10 Black Queer Artists to Watch

The independent music world is a treasure trove for radical artists and revolutionary tastemakers. While the mainstream picks up some gems and over rates mediocrity, the Internet has provided ample support for dope artists on the rise. Independent Hip-Hop, in the Internet age, has brought collectives of amazing rappers, writers and producers together. However, and unfortunately, too few queer artists get the right shine they need.

Here are a few Black queer artists you should be looking out for right now.

BYP 100 Feature: official statement from the byp100 on the firing of cpd police superintendent


December 1, 2015

Camesha Jones


official statement from the byp100 on the firing of cpd police superintendent garry mccarthy

BYP100 calls for resignation of Mayor Emanuel and States Attorney Alvarez, defunding of policing and investment in Black futures

#AvaBarbie: The Holiday Reminder That Representation Matters

Barbie announced in April the creation of a “Sheroes” collection, honoring female heroes who are breaking barriers and taking names for girls and women everywhere. Among the honorees who would have a one-of-a-kind doll created in her likeness was beloved “Selma” director Ava DuVernay, who, on Sunday, announced the #AvaBarbie would go on sale Monday thanks to her fans.

Update: The University of California System Sells Millions Invested in Private Prisons

Amidst national black student protests demanding colleges and universities be accountable for enabling racism on and off campus, the Afrikan Black Coalition (ABC), a university-wide consortium of black-student groups, issued a statement on November 30 indicting the University of California for its multi-million dollar investments in private for-profit prisons. Less than three weeks later, however, the UC announced it will be divesting.

#NotOneDime: ‘Black Friday’ Sales Down More Than $1 Billion from 2014

The 2015 shopping season usually peaks in November as stores mark down items for Thanksgiving and the day after, aptly called ‘Black Friday.’ But, for the past few years, the crowds storming malls and storefronts for these deals have decreased significantly. Some credit new trends in consumer behavior. But, it might also be linked to concerted efforts from Black and Brown activist groups who have urged larger communities to abstain from buying at all.

Shifting the Focus From the LaQuan McDonald Murder Video and Back to the Systems That Killed Him

The Chicago Police and Mayor Rahm Emanuel want us to be calm. They want us to be quiet, hidden from plain sight. They want us pacified in the face of injustice. And, the mainstream media is great at conveying their desires.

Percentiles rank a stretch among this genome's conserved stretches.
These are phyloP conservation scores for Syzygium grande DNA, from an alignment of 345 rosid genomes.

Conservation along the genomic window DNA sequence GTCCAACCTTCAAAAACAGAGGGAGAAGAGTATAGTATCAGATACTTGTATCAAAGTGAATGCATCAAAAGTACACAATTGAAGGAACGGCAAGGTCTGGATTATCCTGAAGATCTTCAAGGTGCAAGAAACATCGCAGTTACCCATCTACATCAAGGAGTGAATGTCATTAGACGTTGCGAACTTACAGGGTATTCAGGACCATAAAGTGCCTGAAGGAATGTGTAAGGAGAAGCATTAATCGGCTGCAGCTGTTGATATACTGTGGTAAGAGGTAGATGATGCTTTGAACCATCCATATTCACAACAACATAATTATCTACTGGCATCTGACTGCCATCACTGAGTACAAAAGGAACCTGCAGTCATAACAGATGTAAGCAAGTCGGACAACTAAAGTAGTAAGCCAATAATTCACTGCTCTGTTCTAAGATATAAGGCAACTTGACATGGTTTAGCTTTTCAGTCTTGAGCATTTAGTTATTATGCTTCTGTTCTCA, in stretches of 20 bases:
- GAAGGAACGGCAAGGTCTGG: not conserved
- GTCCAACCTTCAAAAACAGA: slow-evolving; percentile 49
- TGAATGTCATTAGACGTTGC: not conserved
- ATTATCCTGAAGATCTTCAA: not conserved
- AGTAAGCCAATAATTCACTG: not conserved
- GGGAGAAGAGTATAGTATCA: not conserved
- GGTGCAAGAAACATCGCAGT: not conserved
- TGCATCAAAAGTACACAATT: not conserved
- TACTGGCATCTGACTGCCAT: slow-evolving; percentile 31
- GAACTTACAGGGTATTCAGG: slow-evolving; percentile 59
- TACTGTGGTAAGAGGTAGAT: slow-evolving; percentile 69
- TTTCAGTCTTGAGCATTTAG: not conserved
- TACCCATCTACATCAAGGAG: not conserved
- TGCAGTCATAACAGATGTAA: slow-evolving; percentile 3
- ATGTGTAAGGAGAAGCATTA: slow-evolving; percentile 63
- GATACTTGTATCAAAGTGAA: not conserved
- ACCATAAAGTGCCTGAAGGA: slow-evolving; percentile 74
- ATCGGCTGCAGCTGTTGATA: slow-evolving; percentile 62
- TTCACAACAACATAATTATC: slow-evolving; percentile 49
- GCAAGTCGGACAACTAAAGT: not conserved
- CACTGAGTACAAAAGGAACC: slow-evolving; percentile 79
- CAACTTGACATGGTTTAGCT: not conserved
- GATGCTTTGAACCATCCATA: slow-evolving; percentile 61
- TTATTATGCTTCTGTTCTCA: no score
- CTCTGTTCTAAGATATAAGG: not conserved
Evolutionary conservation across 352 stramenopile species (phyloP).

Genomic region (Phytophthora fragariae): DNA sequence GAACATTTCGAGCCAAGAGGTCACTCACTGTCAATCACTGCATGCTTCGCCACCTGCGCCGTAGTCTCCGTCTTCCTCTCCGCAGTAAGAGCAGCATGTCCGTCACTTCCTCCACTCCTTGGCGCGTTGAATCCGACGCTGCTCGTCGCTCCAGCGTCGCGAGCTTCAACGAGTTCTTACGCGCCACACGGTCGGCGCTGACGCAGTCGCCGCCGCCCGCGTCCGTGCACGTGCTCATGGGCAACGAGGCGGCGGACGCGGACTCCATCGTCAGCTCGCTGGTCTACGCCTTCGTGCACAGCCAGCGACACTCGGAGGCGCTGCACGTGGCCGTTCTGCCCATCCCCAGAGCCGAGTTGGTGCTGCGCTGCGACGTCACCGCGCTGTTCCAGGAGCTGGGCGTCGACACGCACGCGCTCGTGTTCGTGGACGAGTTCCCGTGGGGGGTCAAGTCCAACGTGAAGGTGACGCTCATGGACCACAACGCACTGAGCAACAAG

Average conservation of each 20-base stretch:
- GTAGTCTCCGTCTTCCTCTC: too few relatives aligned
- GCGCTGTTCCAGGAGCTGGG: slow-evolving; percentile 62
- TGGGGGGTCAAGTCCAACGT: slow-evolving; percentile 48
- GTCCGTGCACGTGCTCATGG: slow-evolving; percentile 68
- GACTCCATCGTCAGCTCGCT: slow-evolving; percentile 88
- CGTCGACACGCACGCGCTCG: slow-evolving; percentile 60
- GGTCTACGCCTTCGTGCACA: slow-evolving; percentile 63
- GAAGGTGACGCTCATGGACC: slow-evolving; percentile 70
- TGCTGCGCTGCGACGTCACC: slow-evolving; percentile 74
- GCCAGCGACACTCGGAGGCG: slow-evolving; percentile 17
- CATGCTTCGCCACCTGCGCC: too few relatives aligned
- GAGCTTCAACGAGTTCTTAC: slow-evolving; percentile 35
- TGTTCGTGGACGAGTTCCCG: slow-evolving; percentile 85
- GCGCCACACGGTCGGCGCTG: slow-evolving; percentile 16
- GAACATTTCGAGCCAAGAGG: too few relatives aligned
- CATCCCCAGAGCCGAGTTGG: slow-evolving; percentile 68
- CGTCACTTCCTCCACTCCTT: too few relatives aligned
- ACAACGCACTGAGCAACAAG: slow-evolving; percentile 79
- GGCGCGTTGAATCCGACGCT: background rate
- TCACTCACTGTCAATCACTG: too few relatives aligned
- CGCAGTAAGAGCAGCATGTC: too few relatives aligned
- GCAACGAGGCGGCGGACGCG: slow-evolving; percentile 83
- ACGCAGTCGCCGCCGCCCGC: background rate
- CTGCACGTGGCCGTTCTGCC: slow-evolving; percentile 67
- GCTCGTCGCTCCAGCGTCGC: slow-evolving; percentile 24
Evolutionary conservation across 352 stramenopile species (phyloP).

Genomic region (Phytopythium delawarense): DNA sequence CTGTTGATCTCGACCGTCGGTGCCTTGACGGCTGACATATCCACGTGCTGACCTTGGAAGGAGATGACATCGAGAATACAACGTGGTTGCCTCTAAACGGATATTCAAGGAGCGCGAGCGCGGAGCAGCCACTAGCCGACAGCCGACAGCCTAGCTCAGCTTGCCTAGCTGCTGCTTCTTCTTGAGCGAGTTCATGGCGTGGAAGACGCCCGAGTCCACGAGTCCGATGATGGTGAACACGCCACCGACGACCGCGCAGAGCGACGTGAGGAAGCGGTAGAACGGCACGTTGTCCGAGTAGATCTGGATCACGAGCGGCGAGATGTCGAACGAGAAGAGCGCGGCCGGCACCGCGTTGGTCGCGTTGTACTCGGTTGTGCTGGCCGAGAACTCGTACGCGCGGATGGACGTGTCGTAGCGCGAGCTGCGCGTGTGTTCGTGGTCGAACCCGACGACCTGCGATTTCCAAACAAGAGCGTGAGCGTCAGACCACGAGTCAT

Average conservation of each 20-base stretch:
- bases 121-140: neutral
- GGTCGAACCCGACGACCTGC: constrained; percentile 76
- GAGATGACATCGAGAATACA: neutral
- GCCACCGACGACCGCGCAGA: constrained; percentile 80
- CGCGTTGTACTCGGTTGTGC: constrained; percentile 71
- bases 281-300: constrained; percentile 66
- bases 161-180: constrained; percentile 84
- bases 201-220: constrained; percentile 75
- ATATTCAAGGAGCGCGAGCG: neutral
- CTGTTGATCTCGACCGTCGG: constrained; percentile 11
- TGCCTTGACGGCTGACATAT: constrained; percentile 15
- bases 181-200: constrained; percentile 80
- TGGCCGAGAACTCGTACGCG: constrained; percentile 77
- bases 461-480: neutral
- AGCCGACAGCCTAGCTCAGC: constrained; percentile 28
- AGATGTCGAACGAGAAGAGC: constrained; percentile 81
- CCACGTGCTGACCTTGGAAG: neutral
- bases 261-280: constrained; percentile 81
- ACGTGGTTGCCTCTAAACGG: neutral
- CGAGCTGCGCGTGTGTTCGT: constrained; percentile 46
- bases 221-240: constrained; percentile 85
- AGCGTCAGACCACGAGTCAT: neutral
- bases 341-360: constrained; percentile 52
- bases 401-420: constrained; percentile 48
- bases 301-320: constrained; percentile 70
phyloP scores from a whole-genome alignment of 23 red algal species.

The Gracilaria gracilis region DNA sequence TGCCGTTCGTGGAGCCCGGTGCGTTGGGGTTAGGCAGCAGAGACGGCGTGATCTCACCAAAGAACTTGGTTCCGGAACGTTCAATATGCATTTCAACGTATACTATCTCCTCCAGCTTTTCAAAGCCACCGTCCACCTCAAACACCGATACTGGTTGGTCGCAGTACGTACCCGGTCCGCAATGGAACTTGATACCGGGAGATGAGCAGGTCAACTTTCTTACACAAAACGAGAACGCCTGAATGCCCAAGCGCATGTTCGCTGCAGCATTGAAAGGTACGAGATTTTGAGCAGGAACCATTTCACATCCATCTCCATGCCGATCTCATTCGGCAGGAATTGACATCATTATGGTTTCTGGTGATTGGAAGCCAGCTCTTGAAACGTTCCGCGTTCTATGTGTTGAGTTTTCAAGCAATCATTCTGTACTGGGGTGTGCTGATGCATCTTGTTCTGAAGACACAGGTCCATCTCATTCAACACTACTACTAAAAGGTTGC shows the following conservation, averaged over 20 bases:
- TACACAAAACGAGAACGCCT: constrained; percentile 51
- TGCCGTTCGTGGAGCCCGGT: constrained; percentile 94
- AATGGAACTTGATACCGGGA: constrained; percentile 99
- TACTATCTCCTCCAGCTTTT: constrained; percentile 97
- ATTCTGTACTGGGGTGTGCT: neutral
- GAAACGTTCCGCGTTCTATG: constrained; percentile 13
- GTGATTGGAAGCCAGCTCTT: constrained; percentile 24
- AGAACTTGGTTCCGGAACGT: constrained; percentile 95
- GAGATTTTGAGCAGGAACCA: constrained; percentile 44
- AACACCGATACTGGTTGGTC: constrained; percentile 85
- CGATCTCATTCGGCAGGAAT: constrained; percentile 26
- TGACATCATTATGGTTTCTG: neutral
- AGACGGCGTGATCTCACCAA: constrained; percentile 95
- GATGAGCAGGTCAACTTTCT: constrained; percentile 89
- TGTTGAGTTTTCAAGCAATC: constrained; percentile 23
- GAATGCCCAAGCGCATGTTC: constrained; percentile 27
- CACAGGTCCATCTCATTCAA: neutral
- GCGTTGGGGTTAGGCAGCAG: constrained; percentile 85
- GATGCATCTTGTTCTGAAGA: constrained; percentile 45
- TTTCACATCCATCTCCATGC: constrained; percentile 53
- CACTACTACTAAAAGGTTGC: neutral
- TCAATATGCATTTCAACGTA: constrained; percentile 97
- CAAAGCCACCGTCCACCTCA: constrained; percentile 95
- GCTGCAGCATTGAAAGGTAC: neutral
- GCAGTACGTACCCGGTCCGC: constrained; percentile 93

For the past year since 17-year-old Laquan McDonald was murdered by Officer Jason Van Dyke, these institutions and political figure heads have emphasized words like “healing” and “calm” when discussing Black and brown people in Chicago without addressing the systematic targeting of Black and brown youth in the city, the hyper-policing of Black and brown neighborhoods, and the intentional disinvestment from Black and brown communities.

Young Black Organizers Decline Private Meeting with Mayor to Discuss the Video of the Execution of Laquan McDonald

Press Contact: Veronica Morris Moore

Phone: (773)407-2467



What: Press Conference

When: 12pm, November 23, 2015

Where: 5101 S. Wentworth – 2nd District precinct

Who: Young black organizers from BYP100, Fearless Leading by the Youth, Assata’s Daughters, #LetUsBreathe collective, We Charge Genocide, Black Lives Matter: Chicago, and other grassroots collectives

young black organizers decline private meeting with mayor to discuss the video of the execution of laquan mcdonald

Listen to ‘Epic’, the Latest Album From Kamasi Washington

By Sam Fleming

Until the release of Epic, Kamasi Washington’s solo debut album, he had mostly been known for frequently collaborating with Thundercat, Flying Lotus and Kendrick Lamar, who have each released some of the best music of the past few years. His debut album, Epic, paints a different picture of Washington. Instead of showing his collaborative, contemporary hip-hop side, it shows his fearless leadership and command of not only his saxophone, but classic Jazz itself.

We’re Done Being Polite: A Reflection on the Mizzou Protests

Social movements over the years have taught us that politeness and respectabiility rarely result in lasting social change. When 15-year-old Claudette Colvin first resisted public bus segregation in Alabama on March 2, 1955, she did so knowing that she’d be classified as unruly, dangerous, and a threat to the very fabric of American society. Nine months later, when Rosa Parks did the same, it was groundswell effect of women like Colvin’s actions which helped to shift the public’s attention to the nonviolent but very disruptive actions of Blacks in Montgomery, Alabama. But these women, their fellow organizers and their tactics weren’t polite. So, why is anyone demanding politeness from young Black organizers today?